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This week’s stories include ...
(1) Employer Health Plans Post-ACA
Top of mind for everyone right now is health care. Repealing the Affordable Care Act (ACA) appears to be one of the first priorities of the new Congress and the Trump administration. The repeal-and-replace effort likely faces many procedural and political challenges, and the speed and timing of the changes remain uncertain. Cassandra Labbees from Epstein Becker Green tells us how companies should proceed in this uncertain environment:
“It is difficult for employers to prepare for the uncertainty ahead. Right now, there is no replacement plan, so it will be interesting to see what proposals are made. ... An ACA replacement plan may redesign the current eligible expenses, contributions, and out-of-pocket limitations on HSAs, flexible spending arrangements, and health reimbursement accounts. HSAs require individuals to anticipate health care expenses, spend wisely in their health care choices, and save money. ... This may impact the ability of employers to stay competitive and ensure the health of their workforce. The needs of the employer would need to be taken into consideration when deciding what benefits to provide if these changes take place.”
(2) Changes in the Labor Landscape
Some are optimistic that the incoming administration will shift the balance of power within the National Labor Relations Board to favor employers. They expect President Trump’s appointees to claw back many controversial decisions by the Obama-era Board, like relaxing the joint-employer standard and embracing micro-bargaining units that made it easier for unions to organize. While we may eventually see this type of change, employers should not expect it anytime soon. Although the Board will have a Republican majority once President Trump fills the two vacant seats, the Board still will have two Democratic members, including the Chairman, and a Democratic General Counsel. Even after a new General Counsel is in place, any cases he brings to the Board will take time to get through the administrative process. We didn’t see significant changes until three years into the Obama administration, and employers should expect change to come slowly under the Trump administration as well.
(3) Wage and Hour Changes
When it comes to minimum wage law, President Trump has, at different times, supported and opposed a $10 federal minimum wage. Andrew Puzder, his nominee for Secretary of Labor, is on record as opposing an increase. But change is already happening at state and local levels. The year 2017 brings minimum wage increases to 21 states and the District of Columbia, with voters in five additional states approving increases in the 2016 election. Employers with offices in multiple states will be especially impacted by this patchwork of minimum wage laws, many of which are set to increase annually for the next few years. On the overtime front, the new Department of Labor is likely to withdraw the white-collar regulations enjoined last November, but salary thresholds recently increased in New York, and other states could follow suit.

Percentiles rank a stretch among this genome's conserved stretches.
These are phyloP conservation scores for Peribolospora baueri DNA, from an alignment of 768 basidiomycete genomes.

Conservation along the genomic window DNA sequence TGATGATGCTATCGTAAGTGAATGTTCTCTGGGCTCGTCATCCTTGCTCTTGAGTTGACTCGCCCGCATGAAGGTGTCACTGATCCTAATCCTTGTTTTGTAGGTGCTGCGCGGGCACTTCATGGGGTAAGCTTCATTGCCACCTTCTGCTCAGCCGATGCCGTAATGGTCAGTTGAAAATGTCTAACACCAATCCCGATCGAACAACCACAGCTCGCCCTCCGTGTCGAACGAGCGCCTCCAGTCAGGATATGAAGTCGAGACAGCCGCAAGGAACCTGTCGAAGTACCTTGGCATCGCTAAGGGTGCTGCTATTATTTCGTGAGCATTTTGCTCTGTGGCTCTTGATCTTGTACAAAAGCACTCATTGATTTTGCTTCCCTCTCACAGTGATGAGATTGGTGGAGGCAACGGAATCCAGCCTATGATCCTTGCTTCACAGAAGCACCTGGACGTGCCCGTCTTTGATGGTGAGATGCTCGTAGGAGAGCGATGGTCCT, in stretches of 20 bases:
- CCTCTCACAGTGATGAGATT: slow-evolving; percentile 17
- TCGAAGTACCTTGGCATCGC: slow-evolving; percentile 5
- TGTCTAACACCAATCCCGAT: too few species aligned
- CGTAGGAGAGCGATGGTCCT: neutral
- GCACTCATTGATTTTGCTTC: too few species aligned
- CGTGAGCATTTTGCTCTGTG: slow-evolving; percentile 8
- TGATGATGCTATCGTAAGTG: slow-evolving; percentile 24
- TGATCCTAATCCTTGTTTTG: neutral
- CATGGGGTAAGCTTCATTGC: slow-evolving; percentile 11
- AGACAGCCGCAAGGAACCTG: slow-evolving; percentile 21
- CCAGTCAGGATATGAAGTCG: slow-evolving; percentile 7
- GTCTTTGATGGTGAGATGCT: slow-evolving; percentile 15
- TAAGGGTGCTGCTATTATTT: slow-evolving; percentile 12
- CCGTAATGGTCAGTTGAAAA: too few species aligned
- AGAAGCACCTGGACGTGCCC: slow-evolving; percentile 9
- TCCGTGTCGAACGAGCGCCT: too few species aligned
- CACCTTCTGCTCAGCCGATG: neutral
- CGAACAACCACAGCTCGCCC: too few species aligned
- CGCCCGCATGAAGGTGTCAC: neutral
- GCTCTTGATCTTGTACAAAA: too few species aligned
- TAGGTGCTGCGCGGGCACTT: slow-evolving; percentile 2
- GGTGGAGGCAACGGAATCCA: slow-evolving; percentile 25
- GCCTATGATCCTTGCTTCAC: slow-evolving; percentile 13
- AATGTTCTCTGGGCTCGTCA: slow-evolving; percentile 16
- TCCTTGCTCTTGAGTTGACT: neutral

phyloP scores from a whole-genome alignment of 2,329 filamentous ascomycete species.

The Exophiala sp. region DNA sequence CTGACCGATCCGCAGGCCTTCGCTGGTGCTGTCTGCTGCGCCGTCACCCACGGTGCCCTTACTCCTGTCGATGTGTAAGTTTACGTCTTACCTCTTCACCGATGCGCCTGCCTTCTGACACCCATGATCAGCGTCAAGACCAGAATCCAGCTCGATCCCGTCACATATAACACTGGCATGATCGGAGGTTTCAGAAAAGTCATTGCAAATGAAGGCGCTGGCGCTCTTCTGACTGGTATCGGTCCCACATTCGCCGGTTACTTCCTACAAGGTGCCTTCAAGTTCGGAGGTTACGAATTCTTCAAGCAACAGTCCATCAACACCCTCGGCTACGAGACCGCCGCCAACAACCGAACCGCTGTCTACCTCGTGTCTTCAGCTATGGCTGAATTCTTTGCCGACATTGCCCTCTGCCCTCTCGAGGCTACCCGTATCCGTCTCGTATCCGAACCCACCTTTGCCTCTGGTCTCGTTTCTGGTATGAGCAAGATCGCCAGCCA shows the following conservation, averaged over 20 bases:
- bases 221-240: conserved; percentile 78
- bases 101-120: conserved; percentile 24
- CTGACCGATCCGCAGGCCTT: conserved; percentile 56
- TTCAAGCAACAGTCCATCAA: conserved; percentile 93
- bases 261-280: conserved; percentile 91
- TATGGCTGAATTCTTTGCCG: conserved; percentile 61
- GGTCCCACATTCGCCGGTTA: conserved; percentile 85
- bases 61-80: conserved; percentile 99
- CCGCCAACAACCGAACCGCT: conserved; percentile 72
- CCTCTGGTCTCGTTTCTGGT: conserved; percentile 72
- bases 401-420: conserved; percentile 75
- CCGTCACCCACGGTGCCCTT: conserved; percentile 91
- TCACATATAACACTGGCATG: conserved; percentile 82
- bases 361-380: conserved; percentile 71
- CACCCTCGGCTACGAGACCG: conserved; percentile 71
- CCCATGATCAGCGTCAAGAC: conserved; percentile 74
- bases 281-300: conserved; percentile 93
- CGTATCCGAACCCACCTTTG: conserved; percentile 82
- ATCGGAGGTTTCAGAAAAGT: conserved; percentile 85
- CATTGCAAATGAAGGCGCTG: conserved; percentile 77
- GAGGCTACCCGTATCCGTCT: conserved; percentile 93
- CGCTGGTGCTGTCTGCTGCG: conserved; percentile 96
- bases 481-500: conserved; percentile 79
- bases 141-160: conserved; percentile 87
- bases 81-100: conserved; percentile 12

(4) Increased Cyber Threats in 2017
The hacking controversies that plagued the 2016 election have brought cyber threats front and center. The Democratic National Committee is the latest prominent organization that has fallen victim to hacking. President Trump has tapped Rudolph Giuliani to advise him on the issue. Because so many breaches are caused by negligent or malicious employees, it is vital that data security becomes part of the workplace culture. Brian Cesaratto, from Epstein Becker Green, has more:
“Last year was a remarkable end to a presidential political year where headlines concerning the new administration coming in are coupled with headlines about hacking; it’s in the news every day. So with the threats real and growing each year, it’s critical that companies team up in their HR and IT departments to combat that threat. IT brings to the table technical know-how, the technical background. HR brings to the table the ability to talk to employees, to train employees, so that employees understand what the threats are and what they should and shouldn’t do. ... If the people understand that if they take the right steps they can protect themselves, they can protect their jobs, they can protect their friends and colleagues, they’ll take those steps.”
(5) The Future of Retirement Plans
While other issues are grabbing headlines, multiemployer retirement plans are an area in which President Trump may be forced to take action quickly. With the multiemployer system stressed nearly to the breaking point, we could begin seeing more employers cutting benefits or partitioning plans in an effort to remain solvent. This would leave the Pension Benefit Guaranty Corporation, the government’s insurer of insolvent multiemployer funds, to foot the bill. Unfortunately, the fund itself is projected to become insolvent by 2025. These factors will likely increase pressure on Congress and the administration to take action to solve this problem.